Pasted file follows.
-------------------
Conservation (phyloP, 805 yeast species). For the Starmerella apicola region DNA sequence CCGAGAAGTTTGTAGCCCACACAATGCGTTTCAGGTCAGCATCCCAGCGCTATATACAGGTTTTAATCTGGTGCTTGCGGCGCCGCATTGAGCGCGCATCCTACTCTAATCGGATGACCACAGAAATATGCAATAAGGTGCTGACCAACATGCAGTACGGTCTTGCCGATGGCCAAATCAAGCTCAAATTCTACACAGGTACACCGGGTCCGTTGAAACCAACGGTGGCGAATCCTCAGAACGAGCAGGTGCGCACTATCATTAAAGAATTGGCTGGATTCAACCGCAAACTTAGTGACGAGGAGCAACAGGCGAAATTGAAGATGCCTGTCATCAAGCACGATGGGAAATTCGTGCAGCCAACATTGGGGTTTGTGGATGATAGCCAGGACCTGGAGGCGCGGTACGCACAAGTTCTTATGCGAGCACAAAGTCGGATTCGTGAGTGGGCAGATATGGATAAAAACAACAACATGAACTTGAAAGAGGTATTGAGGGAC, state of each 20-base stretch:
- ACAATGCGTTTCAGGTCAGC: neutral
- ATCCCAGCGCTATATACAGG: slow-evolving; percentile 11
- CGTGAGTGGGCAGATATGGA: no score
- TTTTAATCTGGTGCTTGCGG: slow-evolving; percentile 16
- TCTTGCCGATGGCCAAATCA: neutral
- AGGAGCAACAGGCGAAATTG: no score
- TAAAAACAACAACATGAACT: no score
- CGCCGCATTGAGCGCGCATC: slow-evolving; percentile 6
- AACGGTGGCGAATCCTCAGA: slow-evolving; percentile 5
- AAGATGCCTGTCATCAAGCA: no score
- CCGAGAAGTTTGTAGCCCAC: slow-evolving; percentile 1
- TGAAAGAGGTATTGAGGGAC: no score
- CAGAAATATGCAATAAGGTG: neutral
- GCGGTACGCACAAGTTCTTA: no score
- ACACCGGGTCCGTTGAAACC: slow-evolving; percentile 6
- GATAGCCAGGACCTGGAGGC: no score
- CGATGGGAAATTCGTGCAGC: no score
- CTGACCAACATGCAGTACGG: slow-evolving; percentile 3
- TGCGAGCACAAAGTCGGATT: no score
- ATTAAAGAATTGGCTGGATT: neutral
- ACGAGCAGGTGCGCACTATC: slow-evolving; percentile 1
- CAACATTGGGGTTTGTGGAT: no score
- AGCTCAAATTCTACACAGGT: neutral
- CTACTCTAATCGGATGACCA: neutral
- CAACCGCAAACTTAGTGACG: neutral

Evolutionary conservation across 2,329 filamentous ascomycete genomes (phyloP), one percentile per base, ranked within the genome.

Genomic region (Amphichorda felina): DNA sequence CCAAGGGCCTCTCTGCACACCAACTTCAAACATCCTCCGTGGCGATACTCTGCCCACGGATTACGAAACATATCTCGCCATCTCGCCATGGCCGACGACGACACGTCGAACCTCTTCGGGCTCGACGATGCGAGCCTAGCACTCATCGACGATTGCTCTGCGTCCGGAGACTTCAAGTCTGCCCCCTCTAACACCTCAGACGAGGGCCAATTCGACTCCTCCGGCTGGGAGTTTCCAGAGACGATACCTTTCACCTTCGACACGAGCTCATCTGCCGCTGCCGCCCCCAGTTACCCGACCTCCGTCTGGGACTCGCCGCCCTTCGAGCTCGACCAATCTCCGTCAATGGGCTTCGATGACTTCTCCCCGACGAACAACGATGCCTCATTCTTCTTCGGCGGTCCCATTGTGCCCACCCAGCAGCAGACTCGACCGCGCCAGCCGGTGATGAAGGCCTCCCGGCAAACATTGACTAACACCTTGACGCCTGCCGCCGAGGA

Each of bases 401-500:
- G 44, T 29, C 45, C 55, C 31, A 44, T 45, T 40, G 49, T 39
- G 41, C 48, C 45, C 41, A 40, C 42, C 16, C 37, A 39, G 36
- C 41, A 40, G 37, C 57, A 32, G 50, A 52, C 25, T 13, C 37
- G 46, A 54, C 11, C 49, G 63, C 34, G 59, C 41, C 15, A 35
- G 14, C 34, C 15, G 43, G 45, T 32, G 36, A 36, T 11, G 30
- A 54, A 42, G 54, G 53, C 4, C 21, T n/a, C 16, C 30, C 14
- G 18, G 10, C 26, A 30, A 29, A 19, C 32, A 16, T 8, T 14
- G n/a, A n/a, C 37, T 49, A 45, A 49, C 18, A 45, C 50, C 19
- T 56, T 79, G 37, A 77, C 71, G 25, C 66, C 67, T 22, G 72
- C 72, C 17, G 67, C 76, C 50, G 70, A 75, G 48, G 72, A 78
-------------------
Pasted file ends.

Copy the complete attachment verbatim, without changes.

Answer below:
Conservation (phyloP, 805 yeast species). For the Starmerella apicola region DNA sequence CCGAGAAGTTTGTAGCCCACACAATGCGTTTCAGGTCAGCATCCCAGCGCTATATACAGGTTTTAATCTGGTGCTTGCGGCGCCGCATTGAGCGCGCATCCTACTCTAATCGGATGACCACAGAAATATGCAATAAGGTGCTGACCAACATGCAGTACGGTCTTGCCGATGGCCAAATCAAGCTCAAATTCTACACAGGTACACCGGGTCCGTTGAAACCAACGGTGGCGAATCCTCAGAACGAGCAGGTGCGCACTATCATTAAAGAATTGGCTGGATTCAACCGCAAACTTAGTGACGAGGAGCAACAGGCGAAATTGAAGATGCCTGTCATCAAGCACGATGGGAAATTCGTGCAGCCAACATTGGGGTTTGTGGATGATAGCCAGGACCTGGAGGCGCGGTACGCACAAGTTCTTATGCGAGCACAAAGTCGGATTCGTGAGTGGGCAGATATGGATAAAAACAACAACATGAACTTGAAAGAGGTATTGAGGGAC, state of each 20-base stretch:
- ACAATGCGTTTCAGGTCAGC: neutral
- ATCCCAGCGCTATATACAGG: slow-evolving; percentile 11
- CGTGAGTGGGCAGATATGGA: no score
- TTTTAATCTGGTGCTTGCGG: slow-evolving; percentile 16
- TCTTGCCGATGGCCAAATCA: neutral
- AGGAGCAACAGGCGAAATTG: no score
- TAAAAACAACAACATGAACT: no score
- CGCCGCATTGAGCGCGCATC: slow-evolving; percentile 6
- AACGGTGGCGAATCCTCAGA: slow-evolving; percentile 5
- AAGATGCCTGTCATCAAGCA: no score
- CCGAGAAGTTTGTAGCCCAC: slow-evolving; percentile 1
- TGAAAGAGGTATTGAGGGAC: no score
- CAGAAATATGCAATAAGGTG: neutral
- GCGGTACGCACAAGTTCTTA: no score
- ACACCGGGTCCGTTGAAACC: slow-evolving; percentile 6
- GATAGCCAGGACCTGGAGGC: no score
- CGATGGGAAATTCGTGCAGC: no score
- CTGACCAACATGCAGTACGG: slow-evolving; percentile 3
- TGCGAGCACAAAGTCGGATT: no score
- ATTAAAGAATTGGCTGGATT: neutral
- ACGAGCAGGTGCGCACTATC: slow-evolving; percentile 1
- CAACATTGGGGTTTGTGGAT: no score
- AGCTCAAATTCTACACAGGT: neutral
- CTACTCTAATCGGATGACCA: neutral
- CAACCGCAAACTTAGTGACG: neutral

Evolutionary conservation across 2,329 filamentous ascomycete genomes (phyloP), one percentile per base, ranked within the genome.

Genomic region (Amphichorda felina): DNA sequence CCAAGGGCCTCTCTGCACACCAACTTCAAACATCCTCCGTGGCGATACTCTGCCCACGGATTACGAAACATATCTCGCCATCTCGCCATGGCCGACGACGACACGTCGAACCTCTTCGGGCTCGACGATGCGAGCCTAGCACTCATCGACGATTGCTCTGCGTCCGGAGACTTCAAGTCTGCCCCCTCTAACACCTCAGACGAGGGCCAATTCGACTCCTCCGGCTGGGAGTTTCCAGAGACGATACCTTTCACCTTCGACACGAGCTCATCTGCCGCTGCCGCCCCCAGTTACCCGACCTCCGTCTGGGACTCGCCGCCCTTCGAGCTCGACCAATCTCCGTCAATGGGCTTCGATGACTTCTCCCCGACGAACAACGATGCCTCATTCTTCTTCGGCGGTCCCATTGTGCCCACCCAGCAGCAGACTCGACCGCGCCAGCCGGTGATGAAGGCCTCCCGGCAAACATTGACTAACACCTTGACGCCTGCCGCCGAGGA

Each of bases 401-500:
- G 44, T 29, C 45, C 55, C 31, A 44, T 45, T 40, G 49, T 39
- G 41, C 48, C 45, C 41, A 40, C 42, C 16, C 37, A 39, G 36
- C 41, A 40, G 37, C 57, A 32, G 50, A 52, C 25, T 13, C 37
- G 46, A 54, C 11, C 49, G 63, C 34, G 59, C 41, C 15, A 35
- G 14, C 34, C 15, G 43, G 45, T 32, G 36, A 36, T 11, G 30
- A 54, A 42, G 54, G 53, C 4, C 21, T n/a, C 16, C 30, C 14
- G 18, G 10, C 26, A 30, A 29, A 19, C 32, A 16, T 8, T 14
- G n/a, A n/a, C 37, T 49, A 45, A 49, C 18, A 45, C 50, C 19
- T 56, T 79, G 37, A 77, C 71, G 25, C 66, C 67, T 22, G 72
- C 72, C 17, G 67, C 76, C 50, G 70, A 75, G 48, G 72, A 78